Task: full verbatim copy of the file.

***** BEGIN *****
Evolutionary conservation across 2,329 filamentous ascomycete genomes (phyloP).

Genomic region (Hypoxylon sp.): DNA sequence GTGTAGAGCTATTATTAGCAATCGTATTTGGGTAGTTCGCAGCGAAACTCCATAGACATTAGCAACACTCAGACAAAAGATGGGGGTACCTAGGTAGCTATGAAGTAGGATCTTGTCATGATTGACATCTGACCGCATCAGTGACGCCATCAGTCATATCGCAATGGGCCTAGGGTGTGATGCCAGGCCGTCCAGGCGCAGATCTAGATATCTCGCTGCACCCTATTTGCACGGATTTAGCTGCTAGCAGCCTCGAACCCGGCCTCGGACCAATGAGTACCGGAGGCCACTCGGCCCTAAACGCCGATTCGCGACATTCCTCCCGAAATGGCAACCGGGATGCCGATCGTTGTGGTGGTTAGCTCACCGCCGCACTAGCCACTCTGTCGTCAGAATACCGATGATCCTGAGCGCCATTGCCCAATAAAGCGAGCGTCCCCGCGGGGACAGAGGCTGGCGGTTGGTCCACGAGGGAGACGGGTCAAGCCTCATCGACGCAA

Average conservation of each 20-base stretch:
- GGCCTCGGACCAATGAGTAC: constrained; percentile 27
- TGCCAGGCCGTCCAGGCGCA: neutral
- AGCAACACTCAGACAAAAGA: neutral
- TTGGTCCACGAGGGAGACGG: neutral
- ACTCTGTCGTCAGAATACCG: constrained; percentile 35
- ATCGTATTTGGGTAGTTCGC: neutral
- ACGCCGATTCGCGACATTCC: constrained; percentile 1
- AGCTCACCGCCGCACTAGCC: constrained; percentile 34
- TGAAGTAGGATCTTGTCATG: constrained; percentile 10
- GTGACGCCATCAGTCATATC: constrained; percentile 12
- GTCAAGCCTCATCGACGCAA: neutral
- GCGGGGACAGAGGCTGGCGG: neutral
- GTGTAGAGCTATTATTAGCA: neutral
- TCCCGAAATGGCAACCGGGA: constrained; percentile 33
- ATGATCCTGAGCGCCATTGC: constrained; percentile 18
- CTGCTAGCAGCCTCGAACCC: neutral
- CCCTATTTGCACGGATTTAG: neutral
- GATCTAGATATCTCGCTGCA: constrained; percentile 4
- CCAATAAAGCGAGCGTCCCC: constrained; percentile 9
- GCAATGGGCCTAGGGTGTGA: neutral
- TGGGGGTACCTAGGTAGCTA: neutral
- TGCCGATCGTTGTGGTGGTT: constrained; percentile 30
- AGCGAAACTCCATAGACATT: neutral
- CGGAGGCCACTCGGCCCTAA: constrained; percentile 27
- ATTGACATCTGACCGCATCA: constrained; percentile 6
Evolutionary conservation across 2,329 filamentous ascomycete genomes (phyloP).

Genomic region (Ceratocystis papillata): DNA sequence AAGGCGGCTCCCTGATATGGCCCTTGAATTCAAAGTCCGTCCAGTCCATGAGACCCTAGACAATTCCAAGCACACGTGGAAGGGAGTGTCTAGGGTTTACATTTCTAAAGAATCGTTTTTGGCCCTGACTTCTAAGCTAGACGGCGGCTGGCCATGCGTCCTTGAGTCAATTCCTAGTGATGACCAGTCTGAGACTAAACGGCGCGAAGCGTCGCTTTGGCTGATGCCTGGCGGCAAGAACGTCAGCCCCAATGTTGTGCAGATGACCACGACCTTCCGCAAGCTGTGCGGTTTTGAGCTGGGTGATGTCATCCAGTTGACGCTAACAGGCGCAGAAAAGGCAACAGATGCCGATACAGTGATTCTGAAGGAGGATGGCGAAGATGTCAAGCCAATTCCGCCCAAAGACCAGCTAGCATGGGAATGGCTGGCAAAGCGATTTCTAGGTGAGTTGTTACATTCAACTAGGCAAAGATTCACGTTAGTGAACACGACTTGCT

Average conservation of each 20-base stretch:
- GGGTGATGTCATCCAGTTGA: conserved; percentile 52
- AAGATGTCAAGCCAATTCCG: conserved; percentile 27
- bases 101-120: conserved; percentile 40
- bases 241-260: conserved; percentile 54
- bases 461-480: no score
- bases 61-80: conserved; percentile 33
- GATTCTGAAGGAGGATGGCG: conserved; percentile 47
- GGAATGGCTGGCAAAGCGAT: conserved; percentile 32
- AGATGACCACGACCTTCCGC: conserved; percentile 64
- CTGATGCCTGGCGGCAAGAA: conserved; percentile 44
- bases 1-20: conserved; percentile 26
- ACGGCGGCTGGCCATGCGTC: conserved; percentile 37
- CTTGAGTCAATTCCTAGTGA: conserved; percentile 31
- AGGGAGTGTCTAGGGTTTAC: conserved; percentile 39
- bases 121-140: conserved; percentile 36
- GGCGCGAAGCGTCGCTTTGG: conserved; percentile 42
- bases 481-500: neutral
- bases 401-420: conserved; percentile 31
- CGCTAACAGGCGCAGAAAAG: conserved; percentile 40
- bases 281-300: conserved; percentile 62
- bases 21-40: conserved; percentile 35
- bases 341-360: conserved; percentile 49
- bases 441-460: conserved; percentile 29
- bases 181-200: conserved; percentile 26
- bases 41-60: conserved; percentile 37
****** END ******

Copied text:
Evolutionary conservation across 2,329 filamentous ascomycete genomes (phyloP).

Genomic region (Hypoxylon sp.): DNA sequence GTGTAGAGCTATTATTAGCAATCGTATTTGGGTAGTTCGCAGCGAAACTCCATAGACATTAGCAACACTCAGACAAAAGATGGGGGTACCTAGGTAGCTATGAAGTAGGATCTTGTCATGATTGACATCTGACCGCATCAGTGACGCCATCAGTCATATCGCAATGGGCCTAGGGTGTGATGCCAGGCCGTCCAGGCGCAGATCTAGATATCTCGCTGCACCCTATTTGCACGGATTTAGCTGCTAGCAGCCTCGAACCCGGCCTCGGACCAATGAGTACCGGAGGCCACTCGGCCCTAAACGCCGATTCGCGACATTCCTCCCGAAATGGCAACCGGGATGCCGATCGTTGTGGTGGTTAGCTCACCGCCGCACTAGCCACTCTGTCGTCAGAATACCGATGATCCTGAGCGCCATTGCCCAATAAAGCGAGCGTCCCCGCGGGGACAGAGGCTGGCGGTTGGTCCACGAGGGAGACGGGTCAAGCCTCATCGACGCAA

Average conservation of each 20-base stretch:
- GGCCTCGGACCAATGAGTAC: constrained; percentile 27
- TGCCAGGCCGTCCAGGCGCA: neutral
- AGCAACACTCAGACAAAAGA: neutral
- TTGGTCCACGAGGGAGACGG: neutral
- ACTCTGTCGTCAGAATACCG: constrained; percentile 35
- ATCGTATTTGGGTAGTTCGC: neutral
- ACGCCGATTCGCGACATTCC: constrained; percentile 1
- AGCTCACCGCCGCACTAGCC: constrained; percentile 34
- TGAAGTAGGATCTTGTCATG: constrained; percentile 10
- GTGACGCCATCAGTCATATC: constrained; percentile 12
- GTCAAGCCTCATCGACGCAA: neutral
- GCGGGGACAGAGGCTGGCGG: neutral
- GTGTAGAGCTATTATTAGCA: neutral
- TCCCGAAATGGCAACCGGGA: constrained; percentile 33
- ATGATCCTGAGCGCCATTGC: constrained; percentile 18
- CTGCTAGCAGCCTCGAACCC: neutral
- CCCTATTTGCACGGATTTAG: neutral
- GATCTAGATATCTCGCTGCA: constrained; percentile 4
- CCAATAAAGCGAGCGTCCCC: constrained; percentile 9
- GCAATGGGCCTAGGGTGTGA: neutral
- TGGGGGTACCTAGGTAGCTA: neutral
- TGCCGATCGTTGTGGTGGTT: constrained; percentile 30
- AGCGAAACTCCATAGACATT: neutral
- CGGAGGCCACTCGGCCCTAA: constrained; percentile 27
- ATTGACATCTGACCGCATCA: constrained; percentile 6
Evolutionary conservation across 2,329 filamentous ascomycete genomes (phyloP).

Genomic region (Ceratocystis papillata): DNA sequence AAGGCGGCTCCCTGATATGGCCCTTGAATTCAAAGTCCGTCCAGTCCATGAGACCCTAGACAATTCCAAGCACACGTGGAAGGGAGTGTCTAGGGTTTACATTTCTAAAGAATCGTTTTTGGCCCTGACTTCTAAGCTAGACGGCGGCTGGCCATGCGTCCTTGAGTCAATTCCTAGTGATGACCAGTCTGAGACTAAACGGCGCGAAGCGTCGCTTTGGCTGATGCCTGGCGGCAAGAACGTCAGCCCCAATGTTGTGCAGATGACCACGACCTTCCGCAAGCTGTGCGGTTTTGAGCTGGGTGATGTCATCCAGTTGACGCTAACAGGCGCAGAAAAGGCAACAGATGCCGATACAGTGATTCTGAAGGAGGATGGCGAAGATGTCAAGCCAATTCCGCCCAAAGACCAGCTAGCATGGGAATGGCTGGCAAAGCGATTTCTAGGTGAGTTGTTACATTCAACTAGGCAAAGATTCACGTTAGTGAACACGACTTGCT

Average conservation of each 20-base stretch:
- GGGTGATGTCATCCAGTTGA: conserved; percentile 52
- AAGATGTCAAGCCAATTCCG: conserved; percentile 27
- bases 101-120: conserved; percentile 40
- bases 241-260: conserved; percentile 54
- bases 461-480: no score
- bases 61-80: conserved; percentile 33
- GATTCTGAAGGAGGATGGCG: conserved; percentile 47
- GGAATGGCTGGCAAAGCGAT: conserved; percentile 32
- AGATGACCACGACCTTCCGC: conserved; percentile 64
- CTGATGCCTGGCGGCAAGAA: conserved; percentile 44
- bases 1-20: conserved; percentile 26
- ACGGCGGCTGGCCATGCGTC: conserved; percentile 37
- CTTGAGTCAATTCCTAGTGA: conserved; percentile 31
- AGGGAGTGTCTAGGGTTTAC: conserved; percentile 39
- bases 121-140: conserved; percentile 36
- GGCGCGAAGCGTCGCTTTGG: conserved; percentile 42
- bases 481-500: neutral
- bases 401-420: conserved; percentile 31
- CGCTAACAGGCGCAGAAAAG: conserved; percentile 40
- bases 281-300: conserved; percentile 62
- bases 21-40: conserved; percentile 35
- bases 341-360: conserved; percentile 49
- bases 441-460: conserved; percentile 29
- bases 181-200: conserved; percentile 26
- bases 41-60: conserved; percentile 37